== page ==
I had a phone call from the doctor today too, just to talk about how things have been over the last few days. I was asked about last night and how I was feeling. We then discussed my "preventer" medication. I had been on the Symbicort 200/6 SMART dosing (2 puffs twice a day + 1 puff PRN) for years now. I used to have Seretide 500/50 but after a while found that didn't really do a lot for me and I was switched over to Symbicort back in 2010. It has helped me and I did find it more effective than Seretide so I was happy to take it. I am now on the 400/12 dose 2 puffs twice a day. It is early days yet so it is hard to say if it is working (I also have 40mg pred in my system as well which is probably sending me loopy too) but all I can do is be optimistic. I have to believe that it'll work. Every small win is a victory and any small improvement to my quality of life is worth a go. My quality of life isn't at the "Oh my god, woe is me, my life is awful" stage that so many others would be if they were in my position. I have to think pragmatically and I have to be objective about everything. Keep a positive outlook, even if there are days where I feel like I want to quit.

You have to be positive. You can't let these things get to you or they will destroy you. Even on days where I am thinking "Seriously?!" I try and make the best of it and look at things in a better way. I suppose that my condition has allowed me a certain freedom and I have the security to live comfortably and do everything I want/need to do. I have my home, I have my friends and family and I have the pets I adore as well. I can't help but feel like I am at least lucky in that way. I do wish I could go out and have a job, my social life as I used to and do other things but I can't focus on what I've lost. I have to keep looking forward and keep moving.

We are only defeated if we allow ourselves to be.

Wendy xx

Wednesday, 15 October 2014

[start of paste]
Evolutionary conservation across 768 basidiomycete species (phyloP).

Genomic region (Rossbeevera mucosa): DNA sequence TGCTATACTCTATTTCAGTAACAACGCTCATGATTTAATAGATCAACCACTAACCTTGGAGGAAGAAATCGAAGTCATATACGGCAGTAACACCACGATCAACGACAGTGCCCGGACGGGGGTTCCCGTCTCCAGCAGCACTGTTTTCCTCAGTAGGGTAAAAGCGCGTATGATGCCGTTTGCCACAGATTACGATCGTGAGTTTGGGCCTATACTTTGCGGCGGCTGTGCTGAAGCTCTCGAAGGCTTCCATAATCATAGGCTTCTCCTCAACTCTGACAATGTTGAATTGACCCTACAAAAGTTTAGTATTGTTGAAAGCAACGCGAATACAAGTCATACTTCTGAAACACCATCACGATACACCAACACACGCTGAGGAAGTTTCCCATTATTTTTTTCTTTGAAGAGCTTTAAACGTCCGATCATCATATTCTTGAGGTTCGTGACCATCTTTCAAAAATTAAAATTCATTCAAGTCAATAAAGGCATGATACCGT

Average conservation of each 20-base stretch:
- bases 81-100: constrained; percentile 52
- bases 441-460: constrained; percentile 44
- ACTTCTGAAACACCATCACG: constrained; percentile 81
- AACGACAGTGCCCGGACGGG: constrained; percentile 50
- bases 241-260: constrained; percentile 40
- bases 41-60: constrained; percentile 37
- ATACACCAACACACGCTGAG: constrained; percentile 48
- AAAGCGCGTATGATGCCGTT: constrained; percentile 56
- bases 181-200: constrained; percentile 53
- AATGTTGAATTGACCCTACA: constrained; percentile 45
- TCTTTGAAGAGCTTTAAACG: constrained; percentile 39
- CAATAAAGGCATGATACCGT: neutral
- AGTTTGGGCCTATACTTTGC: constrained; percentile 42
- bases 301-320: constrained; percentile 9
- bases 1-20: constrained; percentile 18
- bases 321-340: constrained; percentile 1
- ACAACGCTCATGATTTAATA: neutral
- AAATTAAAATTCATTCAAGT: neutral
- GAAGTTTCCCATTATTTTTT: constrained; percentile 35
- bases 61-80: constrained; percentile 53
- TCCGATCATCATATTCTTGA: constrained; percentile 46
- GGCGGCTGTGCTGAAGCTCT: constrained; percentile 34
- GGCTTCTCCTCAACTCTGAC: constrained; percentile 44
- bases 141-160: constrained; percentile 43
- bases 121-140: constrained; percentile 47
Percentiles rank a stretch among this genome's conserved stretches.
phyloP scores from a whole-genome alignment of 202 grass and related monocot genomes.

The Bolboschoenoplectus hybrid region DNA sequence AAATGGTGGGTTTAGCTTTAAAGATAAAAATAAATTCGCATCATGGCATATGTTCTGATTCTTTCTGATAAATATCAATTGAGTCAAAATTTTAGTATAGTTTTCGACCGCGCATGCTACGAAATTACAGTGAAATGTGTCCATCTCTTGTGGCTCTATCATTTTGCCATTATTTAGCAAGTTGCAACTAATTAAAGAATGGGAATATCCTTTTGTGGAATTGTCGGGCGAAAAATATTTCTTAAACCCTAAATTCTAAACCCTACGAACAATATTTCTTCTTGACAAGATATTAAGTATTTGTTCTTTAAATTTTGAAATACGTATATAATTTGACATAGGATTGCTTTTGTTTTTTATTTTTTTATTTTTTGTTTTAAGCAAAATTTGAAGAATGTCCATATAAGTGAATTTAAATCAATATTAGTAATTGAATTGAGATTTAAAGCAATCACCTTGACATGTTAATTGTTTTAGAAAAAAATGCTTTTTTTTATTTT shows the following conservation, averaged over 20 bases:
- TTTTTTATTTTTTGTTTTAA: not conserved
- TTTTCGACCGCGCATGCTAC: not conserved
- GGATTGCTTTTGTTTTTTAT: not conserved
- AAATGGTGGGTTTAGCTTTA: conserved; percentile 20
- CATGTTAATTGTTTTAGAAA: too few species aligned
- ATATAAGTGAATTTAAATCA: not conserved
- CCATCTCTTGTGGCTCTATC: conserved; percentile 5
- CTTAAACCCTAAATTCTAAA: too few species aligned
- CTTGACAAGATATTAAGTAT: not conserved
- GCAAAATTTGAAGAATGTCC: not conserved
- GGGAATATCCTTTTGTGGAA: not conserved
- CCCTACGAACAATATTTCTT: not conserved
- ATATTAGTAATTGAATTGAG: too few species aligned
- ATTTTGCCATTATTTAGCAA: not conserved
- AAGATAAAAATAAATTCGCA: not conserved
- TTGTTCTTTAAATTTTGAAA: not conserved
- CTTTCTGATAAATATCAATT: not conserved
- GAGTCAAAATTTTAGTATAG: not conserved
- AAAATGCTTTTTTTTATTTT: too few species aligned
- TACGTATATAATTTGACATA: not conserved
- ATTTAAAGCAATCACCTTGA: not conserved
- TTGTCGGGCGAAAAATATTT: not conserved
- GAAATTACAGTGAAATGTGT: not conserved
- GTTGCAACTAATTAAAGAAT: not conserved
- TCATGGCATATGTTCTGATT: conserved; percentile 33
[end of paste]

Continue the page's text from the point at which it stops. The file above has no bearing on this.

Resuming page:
Not Alone.

I am still here!! I just haven't had much of interest to blog about recently because really nothing new has been happening. I get these phases where it kind of plateaus and nothing remarkable happens. As frustrating as that can be sometimes. Since Wednesday, I have been having carers again. I had them before but they were stopped because the social couldn't get the funding for everyone. Now my needs have dramatically changed in less than 18 months, I am entitled to them again. I guess my health taking a nosedive has had it's advantages in a way. Like a lot of people, I was entitled to more help than I was getting at first.

So, since getting carers in, it's been nice. I have help to get up and out of nightwear, have a proper breakfast (not misc junk food or last night's left-overs) and I get ready to do whatever it is I have planned for the day. It does add structure to my days and that is ultimately good for me because it will help me settle down a bit more. It's good to see it in place before Natt moves out so that I can continue to live independently and he will still come over some days to check I'm doing OK. I think it's taking a lot of the pressure off his shoulders, it can be hard to care for someone, especially someone you're so close to. I know it has been hard on him to watch me get worse over the last 6 months and I often worry that he blames himself in some way. It wasn't his fault and I will keep telling him that.

It's been hard for me to get better recently because of my nightmare neighbour upstairs and his constant being a pain in the backside. I mean, who does DIY at 4 in the morning?! It's like he never sleeps either because he'll make noises at random throughout the day and night. Admittedly, I did find it funny when he tried to do something to the girls outside and he got a furious Riza attacking him. The squeal was worth it! I did then think "that'll teach him" and it did. He never came in to the garden again. Even though the girls are back inside (in the bedroom with me) for the winter now, as was always the intention, much to boy bunny's distraction because he can smell the females and he has this whole natural instinct to reproduce like all animals really. As lovely as kittens would be again, I don't think it would be in anyone's interests. It was wonderful though that 6 lives began right here in my flat and Riza was such a good mother and she did a great job in raising her little ones. I can't believe it's been a year and they have grown up so quick.